Lack of internet access is another barrier to getting vaccination appointments that have largely been booked online to date, said Dr. Rupali Limaye, a faculty member at the Johns Hopkins Bloomberg School of Public Health who studies vaccine decision making and has been working with state health departments during the vaccine rollout. She said this is particularly evident in states with larger shares of Black residents, who have traditionally been less likely to have internet access.
Rural communities in West Virginia and New Mexico may also have limited internet access, Hoyer and Bieber said.
Other barriers to vaccine access include misinformation or lack of education about vaccine safety.
For groups facing more than just logistical issues, states are turning to community leaders and organizations for help with outreach and education.
New Mexico is working with health-care providers to leverage relationships with patients into conversations about getting vaccinated. It has also been hosting virtual town halls aimed at answering questions from community groups, such as the state’s Black and Hispanic residents and its population of agricultural workers.
The town halls typically result in a vaccine registration spike, Bieber says, but the progress is slower going compared with the earlier days of the immunization campaign.
“As we move from a time where we could easily fill a mass vaccination event, it’s about convincing people by the tens, dozens, or even one by one,” he said.
Arkansas, for example, is working with health-care professionals, religious and community leaders, and the chamber of commerce to distribute information about vaccines, according to Dr. Jennifer Dillaha, the epidemiologist and medical director of immunizations with the state health department. Some people want a familiar, trusted environment in which they can raise concerns and have questions answered, she said.
In East New York, Brooklyn, vaccines were not initially widely available to residents despite being an area hit disproportionately hard by Covid, according to Colette Pean, executive director of community organization East New York Restoration.
Residents in the neighborhood have high rates of preexisting health conditions like diabetes and asthma, and many are essential workers at grocery stores, nursing homes and in the transit department. A New York Times database shows about 20% of residents with at least one vaccine dose in East New York compared with 30% citywide, and more than 40% in many parts of Manhattan.
People want to get the vaccine, Pean said, but need to know where they can get it, which is better communicated through an in-person approach than a digital one. Her group is working in churches, food pantries, and subway stations to share information on vaccines and public health issues, Covid and otherwise, that exist in the community.
Johnson & Johnson pause
Earlier this month, the Food and Drug Administration and CDC asked states to temporarily halt using the Johnson & Johnson vaccine “out of an abundance of caution” following reports that six women had developed rare blood clots. U.S. health regulators last week lifted the pause after 10 days, saying the benefits of the shot outweighed the risk.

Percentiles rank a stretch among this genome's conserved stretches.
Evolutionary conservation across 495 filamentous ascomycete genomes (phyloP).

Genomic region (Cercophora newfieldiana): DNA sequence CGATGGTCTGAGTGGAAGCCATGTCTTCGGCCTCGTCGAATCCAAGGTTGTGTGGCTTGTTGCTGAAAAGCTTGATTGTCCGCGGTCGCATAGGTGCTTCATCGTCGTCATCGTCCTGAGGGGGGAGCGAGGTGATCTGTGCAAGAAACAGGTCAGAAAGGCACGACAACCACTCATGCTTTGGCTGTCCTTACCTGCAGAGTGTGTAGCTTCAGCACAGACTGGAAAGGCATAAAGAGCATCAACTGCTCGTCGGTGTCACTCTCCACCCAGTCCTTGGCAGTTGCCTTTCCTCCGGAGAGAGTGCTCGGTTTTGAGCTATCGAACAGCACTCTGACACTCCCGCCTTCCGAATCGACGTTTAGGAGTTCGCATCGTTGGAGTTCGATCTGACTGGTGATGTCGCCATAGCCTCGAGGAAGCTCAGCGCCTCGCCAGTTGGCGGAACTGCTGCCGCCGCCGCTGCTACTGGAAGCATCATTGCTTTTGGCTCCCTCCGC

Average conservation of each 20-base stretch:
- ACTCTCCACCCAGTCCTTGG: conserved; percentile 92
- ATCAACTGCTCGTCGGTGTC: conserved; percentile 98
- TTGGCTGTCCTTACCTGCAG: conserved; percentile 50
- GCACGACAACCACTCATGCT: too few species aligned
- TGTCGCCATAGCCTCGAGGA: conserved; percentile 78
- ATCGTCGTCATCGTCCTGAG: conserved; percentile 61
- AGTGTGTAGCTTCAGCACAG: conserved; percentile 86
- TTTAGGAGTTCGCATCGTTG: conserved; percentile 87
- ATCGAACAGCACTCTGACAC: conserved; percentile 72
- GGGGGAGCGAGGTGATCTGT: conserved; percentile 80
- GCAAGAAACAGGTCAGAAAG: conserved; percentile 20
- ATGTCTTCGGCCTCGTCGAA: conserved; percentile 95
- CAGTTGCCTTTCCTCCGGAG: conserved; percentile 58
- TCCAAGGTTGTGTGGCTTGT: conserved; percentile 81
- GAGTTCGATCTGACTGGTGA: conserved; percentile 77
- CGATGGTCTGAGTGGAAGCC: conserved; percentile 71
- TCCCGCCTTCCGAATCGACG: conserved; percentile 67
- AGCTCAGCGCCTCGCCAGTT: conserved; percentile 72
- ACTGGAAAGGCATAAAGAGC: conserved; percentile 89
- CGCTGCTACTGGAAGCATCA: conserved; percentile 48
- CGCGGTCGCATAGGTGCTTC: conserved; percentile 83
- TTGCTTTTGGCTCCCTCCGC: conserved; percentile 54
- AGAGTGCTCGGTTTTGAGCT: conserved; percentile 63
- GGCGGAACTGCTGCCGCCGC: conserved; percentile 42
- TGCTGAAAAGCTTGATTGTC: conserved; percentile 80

So did the J&J pause play a role in the drop in vaccinations? Kates said it’s not enough to explain the full story of the slowdown.
Only about 8.2 million of the 237 million total shots given in the U.S. to date have been from J&J, though it was being used for an average of 425,000 reported shots per day in mid-April.
The single-shot option, which is also easier to transport and store, has proven valuable for certain situations and communities, such as in mobile vaccination units and for homeless people who have trouble accessing a vaccination site multiple times.
“We know there are some populations who wanted the single dose or were harder to reach and having a single touchpoint is ideal, so it’s possible that some number of people did not get vaccinated because of that,” she said. “But big picture, it’s not enough to be a huge shift.”
Indeed, counting Pfizer-BioNTech and Moderna shots alone, the downward trend still holds true. The combination of those two vaccines peaked at an average of 3 million reported daily shots on April 16 and has declined 13% since then.
The murkier question, though, is whether the J&J halt hurt confidence in the safety of vaccines more broadly and made Americans less likely to get a dose of any of the three vaccine options.
The J&J shot may have been more appealing to those who were hesitant to get a vaccine to begin with. Polling from the Kaiser Family Foundation in March showed that among those who said they want to wait to see how the vaccines are working before getting vaccinated themselves, a larger share would get the J&J one-dose vaccine compared with either of the two-dose options.
However, Kates does not believe the J&J pause was a significant factor in vaccine hesitancy. “From what I can tell, confidence has not been shaken at all,” she said.